Three-dimensional flow separations on aircraft and missiles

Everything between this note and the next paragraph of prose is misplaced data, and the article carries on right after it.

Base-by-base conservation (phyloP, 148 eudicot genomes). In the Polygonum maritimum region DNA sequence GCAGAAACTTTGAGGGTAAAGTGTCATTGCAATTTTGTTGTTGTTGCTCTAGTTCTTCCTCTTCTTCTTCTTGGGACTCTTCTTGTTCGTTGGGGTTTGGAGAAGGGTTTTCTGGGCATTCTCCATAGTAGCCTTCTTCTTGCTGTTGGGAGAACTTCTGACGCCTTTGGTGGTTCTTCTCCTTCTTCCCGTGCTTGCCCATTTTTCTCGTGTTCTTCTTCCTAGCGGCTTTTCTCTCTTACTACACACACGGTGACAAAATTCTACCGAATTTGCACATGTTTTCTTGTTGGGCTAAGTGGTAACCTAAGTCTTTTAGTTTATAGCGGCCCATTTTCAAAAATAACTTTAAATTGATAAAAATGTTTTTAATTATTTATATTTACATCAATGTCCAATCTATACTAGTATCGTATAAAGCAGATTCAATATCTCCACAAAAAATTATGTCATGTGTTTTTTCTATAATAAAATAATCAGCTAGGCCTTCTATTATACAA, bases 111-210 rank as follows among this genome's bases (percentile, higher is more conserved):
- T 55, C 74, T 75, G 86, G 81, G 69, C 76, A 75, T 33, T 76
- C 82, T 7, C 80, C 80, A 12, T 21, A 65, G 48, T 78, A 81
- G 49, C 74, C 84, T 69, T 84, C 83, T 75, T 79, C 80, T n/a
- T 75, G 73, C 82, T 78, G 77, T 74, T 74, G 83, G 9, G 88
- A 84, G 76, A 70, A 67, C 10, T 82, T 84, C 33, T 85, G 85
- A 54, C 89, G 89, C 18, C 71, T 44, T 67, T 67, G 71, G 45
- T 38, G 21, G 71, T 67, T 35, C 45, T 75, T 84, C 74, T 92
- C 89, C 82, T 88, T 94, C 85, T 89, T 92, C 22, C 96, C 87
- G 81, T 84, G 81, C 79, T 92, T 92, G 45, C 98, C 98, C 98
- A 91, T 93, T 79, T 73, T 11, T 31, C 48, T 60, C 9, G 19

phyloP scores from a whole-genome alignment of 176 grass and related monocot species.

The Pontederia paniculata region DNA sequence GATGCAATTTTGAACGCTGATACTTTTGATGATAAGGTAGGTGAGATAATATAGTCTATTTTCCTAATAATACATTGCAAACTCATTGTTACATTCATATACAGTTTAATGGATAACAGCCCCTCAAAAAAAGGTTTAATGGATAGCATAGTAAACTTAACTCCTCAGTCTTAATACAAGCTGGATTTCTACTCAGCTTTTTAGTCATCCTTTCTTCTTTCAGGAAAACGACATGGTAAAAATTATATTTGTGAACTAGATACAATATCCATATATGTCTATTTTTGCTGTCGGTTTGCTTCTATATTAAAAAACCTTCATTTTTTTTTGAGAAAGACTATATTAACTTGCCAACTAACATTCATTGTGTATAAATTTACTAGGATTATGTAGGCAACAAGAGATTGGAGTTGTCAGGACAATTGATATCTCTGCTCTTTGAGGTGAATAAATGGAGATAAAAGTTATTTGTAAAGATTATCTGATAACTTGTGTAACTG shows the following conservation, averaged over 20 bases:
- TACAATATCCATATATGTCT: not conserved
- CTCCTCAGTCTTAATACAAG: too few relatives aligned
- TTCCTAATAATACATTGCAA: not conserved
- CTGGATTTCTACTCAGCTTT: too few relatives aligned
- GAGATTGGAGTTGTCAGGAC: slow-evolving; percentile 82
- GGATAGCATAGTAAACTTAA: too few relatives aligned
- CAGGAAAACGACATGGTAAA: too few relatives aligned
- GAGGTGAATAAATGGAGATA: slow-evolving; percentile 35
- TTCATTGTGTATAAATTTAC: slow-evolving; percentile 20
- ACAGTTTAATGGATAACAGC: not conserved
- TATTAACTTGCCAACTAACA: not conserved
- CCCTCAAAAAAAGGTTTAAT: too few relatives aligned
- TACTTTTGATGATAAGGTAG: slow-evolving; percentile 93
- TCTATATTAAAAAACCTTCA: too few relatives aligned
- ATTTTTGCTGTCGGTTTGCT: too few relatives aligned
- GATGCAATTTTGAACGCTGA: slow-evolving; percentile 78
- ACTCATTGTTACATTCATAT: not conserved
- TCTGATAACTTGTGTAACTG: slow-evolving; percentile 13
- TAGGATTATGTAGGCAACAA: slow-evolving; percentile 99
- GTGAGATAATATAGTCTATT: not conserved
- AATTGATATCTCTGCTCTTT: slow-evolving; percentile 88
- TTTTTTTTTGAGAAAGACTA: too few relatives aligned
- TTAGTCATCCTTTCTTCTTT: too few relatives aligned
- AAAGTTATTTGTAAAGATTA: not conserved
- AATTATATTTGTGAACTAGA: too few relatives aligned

William J. Rainbird; received his B.E.(Mech) at Canterbury University, Christchurch, New Zealand in 1947, and was awarded a Government scholarship to the College of Aeronautices, Cranfield, England, where he left in 1950 with a Post Graduate Diploma, with distinction, specializing in aerodynamics. After a year in Stockholm, Sweden working on transonic and supersonic wind-tunnel design at F.F.A., he returned to New Zealand and lectured at Canterbury University until September 1954. Returning to the College of Aeronautics, Cranfield that year, he was Lecturer in General and Experimental Aerodynamics for 3 years. Mr. Rainbird worked at the National Aeronautical Establishment, a Division of the National Research Council, Ottawa, from January 1958 to July 1970 and was a Senior Research Officer and Head of the High Speed Aerodynamics Section. In July 1970, Mr. Rainbird was appointed Professor of Engineering and Chairman of the Division of Aerothermodynamics, at Carleton University, Ottawa. In 1967, Mr. Rainbird spent a year’s study and refresher leave at the University of California, San Diego, Department of Aerospace and Mechanical Engineering Sciences. He is a Fellow of the C ASI, Associate Fellow of the Royal Aeronautical Society, Member of the AIAA, and was a Canadian Member of the AGARD Fluid Dynamics Panel from 1964-1969. His main field of specialization and interest in aerodynamics is in threedimensional boundary layers and separation. David J. Peake is a graduate of University of Bristol, England, Department of Aeronautical Engineering [B.Sc., 1960 (First Class Honors); M.Sc., 1962], Concurrent with University training, Mr. Peake completed an Engineering Student Apprenticeship at National Gas Turbine Establishment, Pyestock, Farnborough, England, during 1956- 1960. He remained at NGTE until May 1962 as Scientific Officer, working with Dr. Brian Stratford on the control of supersonic turbulent boundary layers with tangential air injection, and supersonic inlet design. Mr. Peake moved to National Research Council, Ottawa, Canada in May 1962, joining the Council's National Aeronautical Establishment in January 1964, in the High Speed Aerodynamics Laboratory. He worked with W. J. Rainbird in the investigation of three-dimensional separations in both subsonic and supersonic flow; transonic jet-flapped aerofoils, and axisymmetric turbulent boundary layers, all at high Reynolds numbers. Mr. Peake is studying for Ph.D. (parttime) at Carleton University, Ottawa and has membership in AIAA, RAeS and CASI. He has recently been awarded a Ph.D. from the University of Bristol for submitted published work. Edward G. Atraghji is a graduate of University of London (B.Sc., 1962). He conducted research on slender delta wing configurations at Queen Mary College, London, between 1962 and 1966. He joined the National Research Council, NAE Division, High Speed Aerodynamics Laboratory, 1966. Topics of research have included the flows about various aircraft and missile configurations.